# Energy within gas and liquid

1. Dec 27, 2009

Hi all, everyone know that molecules hold more energy in their gasous phase than their liquid phrase, i would like to ask why is that so?

If i look at bernoulli's equation and the ideal gas equation, let's say both phases are filled in their own containers which has the same volume and pressure, from ideal gas equation P*V=mRT, PV will give me the energy, whereas in bernoulli's equation, if i rearrange the equation to => P + v^2*rho/2 +rho*g*h = Total pressure, then if i times the volume of the cylinder, i would get energy within the system, then if you look at the equation, wouldn't liquid phase has more energy than the gasous phase?

Thanks!

2. Dec 27, 2009

### Astronuc

Staff Emeritus
In a two phase system, the molecules in the gaseous phase have received sufficient energy to overcome the intermolecular forces, which is why they are in the gaseous phase.

In a closed system, there certainly could be more energy in the liquid phase than in the gaseous phase depending on the number of molecules in each phase and the energy per molecule.

3. Dec 27, 2009

Thanks for the answer, but why is it that vessels containing gas are considered more danagerous than vessel with liquid?

Thanks!

4. Dec 27, 2009

### Astronuc

Staff Emeritus
Well that depends in the liquid or gas. Does one refer to flammable (fuel) gases or liquids. Gases mix with air and are much more quickly dispersed than liquids. Liquids may be confined locally, or they flow on the ground, if they are not absorbed by the ground. Gases simply flow in the atmosphere.

5. Dec 28, 2009

I think i didnt clarify enough, let me make it more clear.
If there are two vessels of equal sizes, one filled with steam and one filled with water, the common preception is that the vessel containing steam is more danagerous, in the sense that gasous phase hold much more energy and that it will explode if you were to poke a hole in the vessel.

The best comparison i can think of is a balloon filled with air and a ballon filled with water, if you poke a hole in the balloon with air, it will go 'pop', but if you do the same on the water balloon, it will simply leak water. And if i am correct, that would be because of the higher energy state in gasous molecules.

But from the equations i posted in my first post, it looks like liquid phase actually contains more energy, and this is confusing me?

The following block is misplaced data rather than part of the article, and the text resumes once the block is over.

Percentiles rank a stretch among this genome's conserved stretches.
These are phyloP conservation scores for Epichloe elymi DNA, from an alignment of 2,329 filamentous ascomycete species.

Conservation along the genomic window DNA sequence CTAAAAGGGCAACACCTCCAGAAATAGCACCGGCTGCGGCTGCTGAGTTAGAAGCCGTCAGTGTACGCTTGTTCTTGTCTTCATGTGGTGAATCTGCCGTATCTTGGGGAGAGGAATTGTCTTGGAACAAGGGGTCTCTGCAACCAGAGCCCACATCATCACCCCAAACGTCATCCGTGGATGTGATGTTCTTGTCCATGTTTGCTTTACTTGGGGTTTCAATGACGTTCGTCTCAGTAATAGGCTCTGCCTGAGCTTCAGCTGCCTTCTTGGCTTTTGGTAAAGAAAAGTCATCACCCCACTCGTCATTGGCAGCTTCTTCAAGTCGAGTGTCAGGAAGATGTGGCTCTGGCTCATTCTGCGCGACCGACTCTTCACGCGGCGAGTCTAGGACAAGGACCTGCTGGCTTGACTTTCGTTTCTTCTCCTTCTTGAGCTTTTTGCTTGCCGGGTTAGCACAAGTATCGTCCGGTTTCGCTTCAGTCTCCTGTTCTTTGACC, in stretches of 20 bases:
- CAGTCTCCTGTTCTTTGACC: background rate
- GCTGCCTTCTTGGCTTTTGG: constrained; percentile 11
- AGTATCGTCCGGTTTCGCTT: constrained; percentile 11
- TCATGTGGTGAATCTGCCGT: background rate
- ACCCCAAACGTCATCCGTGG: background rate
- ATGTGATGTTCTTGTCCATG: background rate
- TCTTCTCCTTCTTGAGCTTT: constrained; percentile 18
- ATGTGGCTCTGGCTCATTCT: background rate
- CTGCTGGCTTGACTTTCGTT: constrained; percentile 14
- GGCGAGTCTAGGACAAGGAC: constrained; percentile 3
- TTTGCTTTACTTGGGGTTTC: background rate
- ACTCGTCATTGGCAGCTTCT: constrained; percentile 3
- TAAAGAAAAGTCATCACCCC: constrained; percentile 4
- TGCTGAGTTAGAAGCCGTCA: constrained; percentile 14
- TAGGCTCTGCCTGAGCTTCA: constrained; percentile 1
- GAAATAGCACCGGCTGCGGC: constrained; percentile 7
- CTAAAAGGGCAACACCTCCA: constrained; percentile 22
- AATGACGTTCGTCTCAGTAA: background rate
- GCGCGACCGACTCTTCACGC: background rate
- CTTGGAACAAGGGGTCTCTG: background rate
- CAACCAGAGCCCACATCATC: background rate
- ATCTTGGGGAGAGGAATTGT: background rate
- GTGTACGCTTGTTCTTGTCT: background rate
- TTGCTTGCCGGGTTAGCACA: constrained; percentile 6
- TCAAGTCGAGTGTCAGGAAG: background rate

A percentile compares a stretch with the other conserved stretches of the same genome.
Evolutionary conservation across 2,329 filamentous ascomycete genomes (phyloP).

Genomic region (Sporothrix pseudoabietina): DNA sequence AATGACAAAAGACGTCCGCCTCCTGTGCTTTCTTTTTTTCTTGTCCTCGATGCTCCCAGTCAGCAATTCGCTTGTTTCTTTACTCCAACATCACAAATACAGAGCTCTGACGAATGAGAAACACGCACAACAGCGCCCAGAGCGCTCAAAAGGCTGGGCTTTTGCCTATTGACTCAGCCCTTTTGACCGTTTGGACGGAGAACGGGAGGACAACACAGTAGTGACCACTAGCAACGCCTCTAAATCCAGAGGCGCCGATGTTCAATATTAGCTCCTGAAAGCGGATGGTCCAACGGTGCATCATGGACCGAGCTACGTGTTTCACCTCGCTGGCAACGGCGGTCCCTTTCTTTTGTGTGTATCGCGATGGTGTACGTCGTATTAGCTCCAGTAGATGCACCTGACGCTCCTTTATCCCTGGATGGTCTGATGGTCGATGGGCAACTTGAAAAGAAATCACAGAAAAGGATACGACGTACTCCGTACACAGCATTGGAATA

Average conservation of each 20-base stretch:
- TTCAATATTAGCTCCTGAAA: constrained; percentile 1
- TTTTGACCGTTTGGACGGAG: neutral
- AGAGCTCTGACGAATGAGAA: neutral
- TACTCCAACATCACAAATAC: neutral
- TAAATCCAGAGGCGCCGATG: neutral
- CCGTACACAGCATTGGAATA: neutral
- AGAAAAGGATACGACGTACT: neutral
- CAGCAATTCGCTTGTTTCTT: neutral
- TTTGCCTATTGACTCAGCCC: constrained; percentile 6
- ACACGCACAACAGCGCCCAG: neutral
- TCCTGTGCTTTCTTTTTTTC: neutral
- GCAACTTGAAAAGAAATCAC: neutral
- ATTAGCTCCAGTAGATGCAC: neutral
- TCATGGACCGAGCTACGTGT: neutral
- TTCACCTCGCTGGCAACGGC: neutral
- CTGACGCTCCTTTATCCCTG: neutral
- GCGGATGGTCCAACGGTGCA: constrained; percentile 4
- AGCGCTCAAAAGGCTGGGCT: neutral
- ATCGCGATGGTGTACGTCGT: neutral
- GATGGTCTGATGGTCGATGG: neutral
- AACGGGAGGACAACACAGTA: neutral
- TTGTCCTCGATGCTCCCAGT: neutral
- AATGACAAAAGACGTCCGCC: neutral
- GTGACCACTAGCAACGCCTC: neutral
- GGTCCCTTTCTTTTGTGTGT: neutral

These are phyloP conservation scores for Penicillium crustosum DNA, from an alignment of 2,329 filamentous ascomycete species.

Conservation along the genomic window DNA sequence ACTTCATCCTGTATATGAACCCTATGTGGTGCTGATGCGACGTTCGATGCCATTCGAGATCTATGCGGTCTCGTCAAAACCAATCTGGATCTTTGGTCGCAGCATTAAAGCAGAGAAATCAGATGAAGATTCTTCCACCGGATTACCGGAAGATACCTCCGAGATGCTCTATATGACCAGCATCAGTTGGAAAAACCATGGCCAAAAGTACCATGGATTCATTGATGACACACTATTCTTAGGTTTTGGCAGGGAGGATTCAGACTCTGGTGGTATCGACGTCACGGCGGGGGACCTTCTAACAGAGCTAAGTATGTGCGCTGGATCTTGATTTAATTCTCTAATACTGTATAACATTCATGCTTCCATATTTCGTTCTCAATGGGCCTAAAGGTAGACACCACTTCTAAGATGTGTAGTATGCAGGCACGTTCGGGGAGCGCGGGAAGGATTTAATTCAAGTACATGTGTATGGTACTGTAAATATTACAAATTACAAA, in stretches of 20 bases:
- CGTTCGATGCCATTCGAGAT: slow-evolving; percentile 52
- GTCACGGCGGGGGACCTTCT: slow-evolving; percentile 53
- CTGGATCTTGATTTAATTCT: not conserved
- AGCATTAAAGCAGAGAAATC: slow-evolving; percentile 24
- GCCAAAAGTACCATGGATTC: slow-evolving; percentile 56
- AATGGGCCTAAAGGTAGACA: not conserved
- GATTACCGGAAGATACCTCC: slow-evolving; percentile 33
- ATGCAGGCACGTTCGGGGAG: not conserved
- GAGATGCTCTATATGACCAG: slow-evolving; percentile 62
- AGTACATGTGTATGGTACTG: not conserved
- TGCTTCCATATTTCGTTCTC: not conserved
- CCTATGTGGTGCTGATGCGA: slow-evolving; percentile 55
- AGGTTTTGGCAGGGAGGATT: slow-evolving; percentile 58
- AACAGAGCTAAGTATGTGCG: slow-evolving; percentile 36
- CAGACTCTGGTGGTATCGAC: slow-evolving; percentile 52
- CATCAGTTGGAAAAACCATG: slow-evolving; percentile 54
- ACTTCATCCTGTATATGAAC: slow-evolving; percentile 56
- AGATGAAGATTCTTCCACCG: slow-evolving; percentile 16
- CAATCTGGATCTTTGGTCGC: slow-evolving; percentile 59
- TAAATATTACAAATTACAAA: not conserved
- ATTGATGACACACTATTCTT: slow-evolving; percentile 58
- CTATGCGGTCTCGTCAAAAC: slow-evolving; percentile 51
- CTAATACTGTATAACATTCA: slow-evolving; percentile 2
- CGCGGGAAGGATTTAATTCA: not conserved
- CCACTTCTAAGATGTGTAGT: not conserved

Thanks!

6. Dec 28, 2009

### Astronuc

Staff Emeritus
What are the conditions of the liquid and vapor in the two vessels. If they are at the same pressure then there is not difference on the stress in the vessel wall. If they contain the same mass, then the pressure of the vapor will be extremely high and the vessel would explode if a flaw or hole were introduced.

Given the same mass, the vapor phase will have more energy than the liquid phase. At the saturation temperature, the difference in energy would be the heat of fusion, which takes the fluid from liquid to gas/vapor.

In the balloon analogy, if the balloon is under sufficient tension, it will rupture if pierced, whether it contains liquid or gas, although it is likely that there is a range of tension where the balloon would leak.

7. Dec 30, 2009

Thanks for your input, but how do you calculate the energy contained in a gas (assume it is just steam or something)? you would use the ideal gas law PV=mRT; PV or mRT will give you the energy contain in the gas under the specific parameters (pressure, temperature etc) in this case right?

Let us go back to the equations and use our vessel example (one contain steam, one contain water), assuming the pressure applied, volume in both vessel are equal, now let us calculate the energy in each of this vessel.

We can get the energy in the vessel containing steam with PV (for argument sake, let us assume the same mass in both steam and water too, and since PV is already the energy, the mass of steam don't come into the equation). And we can get the energy in the water vessel by Bernoulli's equation (in pressure instead of head): P + v^2*rho/2 + rho*g*h = Total Pressure
Then to get energy, we times it by the Volume, thus equation becomes: PV + V*v^2*rho/2 +rho*g*h*V = Total energy
since the water is not moving out of the vessel, velocity term is zero, and we get left with:
PV+rho*g*h*V = Total energy

So it brings me to my question: As we have said we will assume the same mass of both steam and water to be the same (however, it doesn't seem from the above equations that you need the mass when you have pressure and volume). And i do agree with you 100% that the energy should be higher for the gas phase if they are contain in the same volume of space and pressure. But what i dont get is that from the equations above, liquid phase will always have more energy because it has an extra static head energy in the equation when compare to the ideal gas law? So where did i go wrong?

Thanks!

8. Dec 30, 2009

### Astronuc

Staff Emeritus
Typcially for steam one uses 'steam tables' or correlations derived from them. There are other tables for other gases.